When we last spoke in February 2009, you were going through a transition, having been recently laid off (along with numerous other employees) from Mirrorstone Books, an imprint of Wizards of the Coast, and having recently relocated to Utah.
At the time, you were editing on a freelance basis for Tor and other clients.
It’s just over a year later. Could you update us on what’s happened since?
For most of 2009, I juggled several lines of a freelance business: critiques for authors, copyediting and proofreading for several publishers including Mirrorstone and Marshall Cavendish, and acquiring novels as a consulting editor for Tor’s children’s lines.
But I needed the security and health insurance that a full-time job gives, and in the fall, I found a “day job” working as the publication manager for the Astronomical Society of the Pacific Conference Series while starting up a small press on the side.
That small press, Tu Publishing, was a labor of love. A friend and I came up with the idea while watching anime and discussing the RaceFail controversy, thinking about the lack of diversity in children’s and YA fantasy. We worked on a business plan, and the company came to be.
We named it Tu Publishing because the word “tu” means “you” in many Latinate languages, and in Ainu (the language of Japan’s native people), it means “many.” We thought that juxtaposition of “you” and “many” was exactly the kind of message we wanted to send to readers–that we’re all part of the many, and that each of our books are about you, no matter who you are.
Before we could really get going, my friend had to leave the area, so I continued on with it alone, raising money through a Kickstarter campaign to ensure we had enough capital to approach a bank for a small business loan. It was a huge success–what an outpouring of support we got from the children’s book community! We were able to raise over $10,000.
$10,000 is a lot of money, but it takes even more than that to start a publishing company. I was doing most of the work myself, and relying on talented friends and interns–artists, designers, editors, students–who volunteered to help with the things we didn’t have a big budget for.
Meanwhile, the larger conversation about diversity in children’s books, and in fantasy in particular, was of particular interest to Lee & Low Books, which publishes multicultural books–mostly picture books. Their readers had been asking them to publish for older children for a while. They have published a few realistic novels, but no fantasy.
People were talking about Tu on blogs, and Lee & Low publisher Jason Low noticed and got in touch with me. We talked about the possibilities, about how our missions were similar, and eventually Lee & Low offered to acquire Tu.
So now, as you know, Tu Publishing has become Tu Books, an imprint of Lee & Low Books. We’ll have the resources we need for the kinds of things that I was going to have to create from scratch on my own. We’ll be able to acquire more books in the first year.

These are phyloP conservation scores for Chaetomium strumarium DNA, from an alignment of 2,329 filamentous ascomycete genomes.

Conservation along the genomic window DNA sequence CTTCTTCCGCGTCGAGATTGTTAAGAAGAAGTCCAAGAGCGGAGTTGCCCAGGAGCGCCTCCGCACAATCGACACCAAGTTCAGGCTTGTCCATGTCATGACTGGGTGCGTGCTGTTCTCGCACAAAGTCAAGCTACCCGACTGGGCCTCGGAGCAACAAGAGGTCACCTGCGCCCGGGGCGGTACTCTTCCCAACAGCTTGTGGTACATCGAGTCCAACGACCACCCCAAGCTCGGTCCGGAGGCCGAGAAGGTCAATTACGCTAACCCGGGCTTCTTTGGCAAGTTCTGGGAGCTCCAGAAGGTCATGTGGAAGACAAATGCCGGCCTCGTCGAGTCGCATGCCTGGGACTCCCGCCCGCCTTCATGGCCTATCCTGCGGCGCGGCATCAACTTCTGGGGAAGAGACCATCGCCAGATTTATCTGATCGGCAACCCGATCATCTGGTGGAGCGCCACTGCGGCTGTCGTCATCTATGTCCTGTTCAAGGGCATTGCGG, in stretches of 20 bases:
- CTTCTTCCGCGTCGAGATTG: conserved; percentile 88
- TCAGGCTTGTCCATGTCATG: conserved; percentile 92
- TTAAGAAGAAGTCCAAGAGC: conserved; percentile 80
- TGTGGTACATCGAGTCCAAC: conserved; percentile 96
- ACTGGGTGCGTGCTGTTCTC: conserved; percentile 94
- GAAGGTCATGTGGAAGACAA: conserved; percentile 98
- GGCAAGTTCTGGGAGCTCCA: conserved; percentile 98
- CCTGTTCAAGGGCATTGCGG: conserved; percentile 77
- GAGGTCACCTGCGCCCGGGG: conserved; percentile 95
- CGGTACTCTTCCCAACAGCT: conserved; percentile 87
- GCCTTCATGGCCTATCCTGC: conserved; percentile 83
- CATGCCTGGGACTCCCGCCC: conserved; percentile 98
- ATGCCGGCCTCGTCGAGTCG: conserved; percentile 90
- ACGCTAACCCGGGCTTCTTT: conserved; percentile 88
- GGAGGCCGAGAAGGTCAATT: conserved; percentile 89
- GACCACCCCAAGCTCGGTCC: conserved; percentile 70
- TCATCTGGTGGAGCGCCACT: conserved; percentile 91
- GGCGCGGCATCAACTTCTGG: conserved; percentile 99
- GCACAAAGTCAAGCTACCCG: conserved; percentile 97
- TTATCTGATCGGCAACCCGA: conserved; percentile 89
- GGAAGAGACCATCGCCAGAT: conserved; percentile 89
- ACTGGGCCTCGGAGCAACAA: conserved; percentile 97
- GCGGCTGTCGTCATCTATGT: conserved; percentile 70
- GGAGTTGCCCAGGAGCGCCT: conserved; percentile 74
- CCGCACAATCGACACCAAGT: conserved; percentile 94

All in all, this is the best thing that could have happened for this little company.
As one of the Kickstarter donors, I wonder what will happen to the money we sent to support the original house.
Those donations will be returned to our supporters, though we will work to honor the rewards we promised as the imprint gets up and running. After all, it is through their support that we were able to get this far. It will take some time to process the refunds.
What is your vision for the list?
I’d really like our list to reflect a wide variety of both cultures and genres. For example, I’m looking for both middle grade and young adult titles, books that would attract boy readers as well as girl readers, and a mix of contemporary, historical, and futuristic settings.
I’d also like a nice mix of serious books versus funny–or even both in the same book.
Along with that, there are so many different cultures in the world whose folklore and fairy tales haven’t really inspired many fantasy worlds here in the U.S., so the possibilities for settings and characters are immense.
We hope to publish six books the first year, with the first list being published sometime in 2011.
As we narrow down the manuscripts we’ve got in the works, we’ll be able to release more specific information on launch dates. Submission guidelines can be found on our site.
Are you interested in speculative fiction set in the real world, high sci-fi/fantasy, or both?
All of the above (not necessarily in the same book, of course).
The popularity of books like The Hunger Games by Suzanne Collins (Scholastic, 2008) and Graceling by Kristin Cashore (Harcourt, 2008) and The Forest of Hands and Teeth by Carrie Ryan (Delacorte, 2009) are signs to me that a really great fantasy or science fiction needs strong worldbuilding and strong characters, which draw readers in.
Those books are all very different in setting (one medieval, two futuristic/post-apocalyptic), but they have characters that readers identify with, put into situations that readers sympathize with, in settings that fascinate readers.
Will you be considering graphic literature along with prose fiction? Or prose fiction exclusively?
For right now, we’re only looking for prose fiction–science fiction and fantasy for middle graders and young adults, specifically.
Are you looking for voices from historically underrepresented racial/ethnic communities, folks who write cross-culturally, or both? What is your thinking along these lines?